Most experts agree that the Internet and USENET won’t make us stupid. Now there is proof. USENET newsgroups report that a good 76% of technology stakeholders and critics interviewed by the Pew Research Center’s Internet & American Life Project and the Imagining the Internet Center at Elon University believe that the Internet and the online worlds such as USENET will enhance human intelligence by 2020.
The Pew Internet & American Life Project and the Internet Center at Elon University teamed up to survey 895 experts about the future of the Internet and its effect on human intelligence. The survey required them to assess 10 different “tension pairs” – each pair offering two different 2020 scenarios with the same overall theme and opposite outcomes – and to select the one most likely choice of two statements.
Although a wide range of opinion from experts, organizations, and interested institutions was sought, this survey, fielded from Dec. 2, 2009 to Jan. 11, 2010, should not be taken as a representative canvassing of internet experts. By design, the survey was an “opt in,” self-selecting effort.
Out of the online experts surveyed, 81% agreed with the statement “as people are allowed unprecedented access to more information, they become smarter and make better choices.” In contrast, 21 percent of the respondents believe the Internet and USENET will be responsible for lowering the IQs of those who use it frequently. The survey also revealed that 42 percent of experts think that anonymous online activity will be cracked down on by 2020, due to tighter security and ID systems used online. Another tally reported on newsgroups showed that 55 percent believe it will still be fairly easy to surf the ‘Net and Newsgroups anonymously by then while a contrast of 16 percent said that dependency on them was making people dumber. Four percent choose to keep their opinions to their selves.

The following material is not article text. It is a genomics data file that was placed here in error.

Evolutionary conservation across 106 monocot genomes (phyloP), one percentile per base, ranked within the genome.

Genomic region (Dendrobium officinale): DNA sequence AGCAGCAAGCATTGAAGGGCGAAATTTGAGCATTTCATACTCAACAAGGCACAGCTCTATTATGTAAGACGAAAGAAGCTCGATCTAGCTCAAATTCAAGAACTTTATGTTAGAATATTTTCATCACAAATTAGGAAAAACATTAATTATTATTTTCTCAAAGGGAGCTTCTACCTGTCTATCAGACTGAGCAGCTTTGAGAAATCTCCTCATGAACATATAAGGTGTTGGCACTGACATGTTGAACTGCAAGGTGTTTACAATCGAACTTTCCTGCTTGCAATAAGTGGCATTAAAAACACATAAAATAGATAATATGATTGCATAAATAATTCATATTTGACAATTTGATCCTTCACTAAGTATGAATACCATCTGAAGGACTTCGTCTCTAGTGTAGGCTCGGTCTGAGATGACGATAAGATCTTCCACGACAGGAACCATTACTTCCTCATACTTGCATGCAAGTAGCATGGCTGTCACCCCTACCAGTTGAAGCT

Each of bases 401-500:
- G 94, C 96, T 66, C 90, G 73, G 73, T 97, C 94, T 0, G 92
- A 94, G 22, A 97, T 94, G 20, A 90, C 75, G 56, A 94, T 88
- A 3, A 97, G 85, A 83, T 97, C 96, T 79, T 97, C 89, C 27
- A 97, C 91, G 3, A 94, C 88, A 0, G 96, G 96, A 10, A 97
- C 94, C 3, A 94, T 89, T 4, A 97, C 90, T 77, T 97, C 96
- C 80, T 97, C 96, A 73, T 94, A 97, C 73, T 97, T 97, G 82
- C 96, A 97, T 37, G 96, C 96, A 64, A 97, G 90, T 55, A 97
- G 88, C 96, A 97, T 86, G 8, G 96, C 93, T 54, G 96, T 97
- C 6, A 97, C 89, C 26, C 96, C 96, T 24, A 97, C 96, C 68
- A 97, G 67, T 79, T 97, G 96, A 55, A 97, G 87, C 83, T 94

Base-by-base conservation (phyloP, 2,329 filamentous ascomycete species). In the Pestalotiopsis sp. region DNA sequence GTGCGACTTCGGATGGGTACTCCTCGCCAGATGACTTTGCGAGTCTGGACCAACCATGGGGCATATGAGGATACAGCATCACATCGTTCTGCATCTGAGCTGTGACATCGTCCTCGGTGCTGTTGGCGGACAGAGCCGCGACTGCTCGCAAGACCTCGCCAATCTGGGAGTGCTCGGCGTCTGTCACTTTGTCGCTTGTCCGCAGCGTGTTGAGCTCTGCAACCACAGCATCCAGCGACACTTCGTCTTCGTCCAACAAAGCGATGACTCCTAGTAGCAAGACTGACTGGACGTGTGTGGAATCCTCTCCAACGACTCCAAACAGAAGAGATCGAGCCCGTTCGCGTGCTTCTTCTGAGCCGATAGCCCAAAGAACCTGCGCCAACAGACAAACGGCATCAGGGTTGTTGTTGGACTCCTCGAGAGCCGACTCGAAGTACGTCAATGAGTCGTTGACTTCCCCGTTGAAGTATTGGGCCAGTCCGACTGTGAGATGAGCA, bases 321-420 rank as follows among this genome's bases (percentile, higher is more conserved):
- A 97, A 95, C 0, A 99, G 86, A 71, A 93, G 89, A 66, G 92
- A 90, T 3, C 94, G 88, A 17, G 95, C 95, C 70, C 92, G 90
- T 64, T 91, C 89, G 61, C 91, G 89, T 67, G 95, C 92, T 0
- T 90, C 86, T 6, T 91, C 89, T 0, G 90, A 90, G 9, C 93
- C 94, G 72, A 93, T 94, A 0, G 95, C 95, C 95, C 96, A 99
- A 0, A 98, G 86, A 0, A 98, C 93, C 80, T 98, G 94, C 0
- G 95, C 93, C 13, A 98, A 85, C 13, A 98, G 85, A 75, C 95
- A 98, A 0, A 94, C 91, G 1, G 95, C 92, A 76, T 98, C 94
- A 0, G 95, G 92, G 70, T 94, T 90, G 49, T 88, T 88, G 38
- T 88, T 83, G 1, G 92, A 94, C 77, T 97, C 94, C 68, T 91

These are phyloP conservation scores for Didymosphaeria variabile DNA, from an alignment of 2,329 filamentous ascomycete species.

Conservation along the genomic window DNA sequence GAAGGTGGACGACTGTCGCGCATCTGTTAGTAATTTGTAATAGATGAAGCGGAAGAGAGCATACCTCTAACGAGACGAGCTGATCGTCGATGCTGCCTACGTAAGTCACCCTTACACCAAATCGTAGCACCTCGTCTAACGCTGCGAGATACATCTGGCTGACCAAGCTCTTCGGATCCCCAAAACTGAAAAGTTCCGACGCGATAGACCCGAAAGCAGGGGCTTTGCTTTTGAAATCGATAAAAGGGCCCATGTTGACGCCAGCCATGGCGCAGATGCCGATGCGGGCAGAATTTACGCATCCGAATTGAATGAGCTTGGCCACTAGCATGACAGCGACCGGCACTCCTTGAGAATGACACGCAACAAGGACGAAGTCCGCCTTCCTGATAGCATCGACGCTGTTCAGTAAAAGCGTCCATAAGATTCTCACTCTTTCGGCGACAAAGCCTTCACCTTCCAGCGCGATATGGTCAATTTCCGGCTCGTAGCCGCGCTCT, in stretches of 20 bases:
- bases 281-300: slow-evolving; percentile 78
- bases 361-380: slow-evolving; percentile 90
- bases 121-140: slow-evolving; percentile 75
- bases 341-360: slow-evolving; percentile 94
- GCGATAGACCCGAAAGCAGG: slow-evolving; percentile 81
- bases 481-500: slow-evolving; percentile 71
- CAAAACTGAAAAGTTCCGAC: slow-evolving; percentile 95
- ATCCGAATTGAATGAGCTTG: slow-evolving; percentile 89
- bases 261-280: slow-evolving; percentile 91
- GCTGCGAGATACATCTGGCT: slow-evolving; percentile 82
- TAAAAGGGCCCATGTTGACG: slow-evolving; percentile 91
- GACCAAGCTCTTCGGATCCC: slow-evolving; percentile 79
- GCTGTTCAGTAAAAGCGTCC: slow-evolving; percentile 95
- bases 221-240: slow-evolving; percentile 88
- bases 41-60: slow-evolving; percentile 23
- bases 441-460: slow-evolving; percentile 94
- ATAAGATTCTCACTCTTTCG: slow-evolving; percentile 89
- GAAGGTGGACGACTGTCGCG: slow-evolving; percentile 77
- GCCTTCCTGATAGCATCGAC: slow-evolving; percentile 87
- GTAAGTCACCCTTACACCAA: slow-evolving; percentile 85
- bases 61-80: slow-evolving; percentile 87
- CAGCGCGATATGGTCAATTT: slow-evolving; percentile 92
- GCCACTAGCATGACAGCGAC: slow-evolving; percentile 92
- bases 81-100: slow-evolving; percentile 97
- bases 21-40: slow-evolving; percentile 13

Some of the respondents worked or were affiliated with tech companies such as IBM, Google, and Microsoft, while others came from universities and federal organizations or were identified by Pew as “Internet veterans,” many of whom have been online for more than a decade.
The survey was conducted with the Imagining the Internet Center at North Carolina’s Elon University. It responded in part to last summer’s Atlantic article, “Is Google Making Us Stupid?”, in which author Nicholas Carr had argued that the ease of online searching and the distractions that come up when you browse online were possibly limiting people’s ability to concentrate.